Developmental Surveillance and Screening
Asking about and addressing parents’ concerns is one of the most important aspects of well-child care. A key component of the American Academy of Pediatrics (AAP) recommendations for developmental surveillance is asking all parents if they have concerns about their child’s learning, development, or behaviors. In addition, the AAP and Bright Futures guidelines call for routine screening by pediatric health care providers for developmental and behavioral problems and delays using standardized developmental screening tools.1 The survey assessed whether children received basic developmental surveillance and whether a parent completed a developmental and behavioral screening tool. Specifically, parents were asked: (1) whether the child’s doctors or other health care providers asked the parent if he or she had concerns about the child’s learning, development or behavior; and (2) whether parents filled out a questionnaire about specific concerns and observations they had about their child’s development, communication or social behavior. These items were based on the Promoting Healthy Development Survey.2
Parents of about half of children aged 0-5 years reported that their health care providers had asked them whether they had concerns about their child’s development or behavior. This percentage did not vary significantly by location, ranging from 47.6 percent in urban areas to 51.6 percent in large rural areas. In all locations, the parents of children with higher household incomes were more likely to report having been asked about their developmental concerns. Within each income group, however, the percentage of children whose parents were asked about their concerns did not vary by location. Overall, fewer than 20 percent of children between 10 months and 5 years of age receive a standardized developmental screen. This percentage did not vary by location, but did vary by household income; in all locations, children with lower household incomes were more likely to receive a standard screening.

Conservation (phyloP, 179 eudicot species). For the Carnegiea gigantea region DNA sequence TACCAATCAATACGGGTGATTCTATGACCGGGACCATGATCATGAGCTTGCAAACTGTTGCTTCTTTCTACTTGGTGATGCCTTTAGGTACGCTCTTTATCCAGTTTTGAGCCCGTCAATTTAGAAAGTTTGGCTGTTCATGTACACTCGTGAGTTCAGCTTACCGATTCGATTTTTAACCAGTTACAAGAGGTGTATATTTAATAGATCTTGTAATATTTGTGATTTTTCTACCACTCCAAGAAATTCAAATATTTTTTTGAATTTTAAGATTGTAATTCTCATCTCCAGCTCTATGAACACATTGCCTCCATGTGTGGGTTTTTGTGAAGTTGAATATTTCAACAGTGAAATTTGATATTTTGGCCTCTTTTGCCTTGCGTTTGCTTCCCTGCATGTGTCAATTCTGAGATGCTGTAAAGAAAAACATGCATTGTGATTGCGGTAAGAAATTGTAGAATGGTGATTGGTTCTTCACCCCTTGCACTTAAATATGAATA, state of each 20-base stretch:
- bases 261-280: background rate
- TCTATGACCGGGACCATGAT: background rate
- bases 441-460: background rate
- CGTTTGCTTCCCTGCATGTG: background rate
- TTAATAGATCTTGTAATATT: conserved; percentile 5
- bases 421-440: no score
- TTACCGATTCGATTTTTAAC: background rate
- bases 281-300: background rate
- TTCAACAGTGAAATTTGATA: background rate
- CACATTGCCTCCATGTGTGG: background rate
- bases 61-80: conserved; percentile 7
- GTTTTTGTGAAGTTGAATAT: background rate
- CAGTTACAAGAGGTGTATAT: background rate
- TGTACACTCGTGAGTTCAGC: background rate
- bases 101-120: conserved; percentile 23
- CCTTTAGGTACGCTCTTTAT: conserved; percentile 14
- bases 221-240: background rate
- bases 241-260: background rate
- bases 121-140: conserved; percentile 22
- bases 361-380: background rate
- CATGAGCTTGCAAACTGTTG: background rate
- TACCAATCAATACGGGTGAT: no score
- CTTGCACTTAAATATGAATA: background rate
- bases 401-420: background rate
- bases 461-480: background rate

1 American Academy of Pediatrics. Statement on Identifying Infants and Young Children with Developmental Disorders in the Medical Home. July 2006; Hagan JF, Shaw JS, Duncan PM, eds. Bright Futures: Guidelines for Health Supervision of Infants, Children, and Adolescents. 3rd edition. Elk Grove Village, IL: American Academy of Pediatrics, 2008.
2 Bethell C, Reuland C, Schor E. Assessing health system provision of well-child care: The Promoting Healthy Development Survey. Pediatrics 2001;107(5): 1084-94.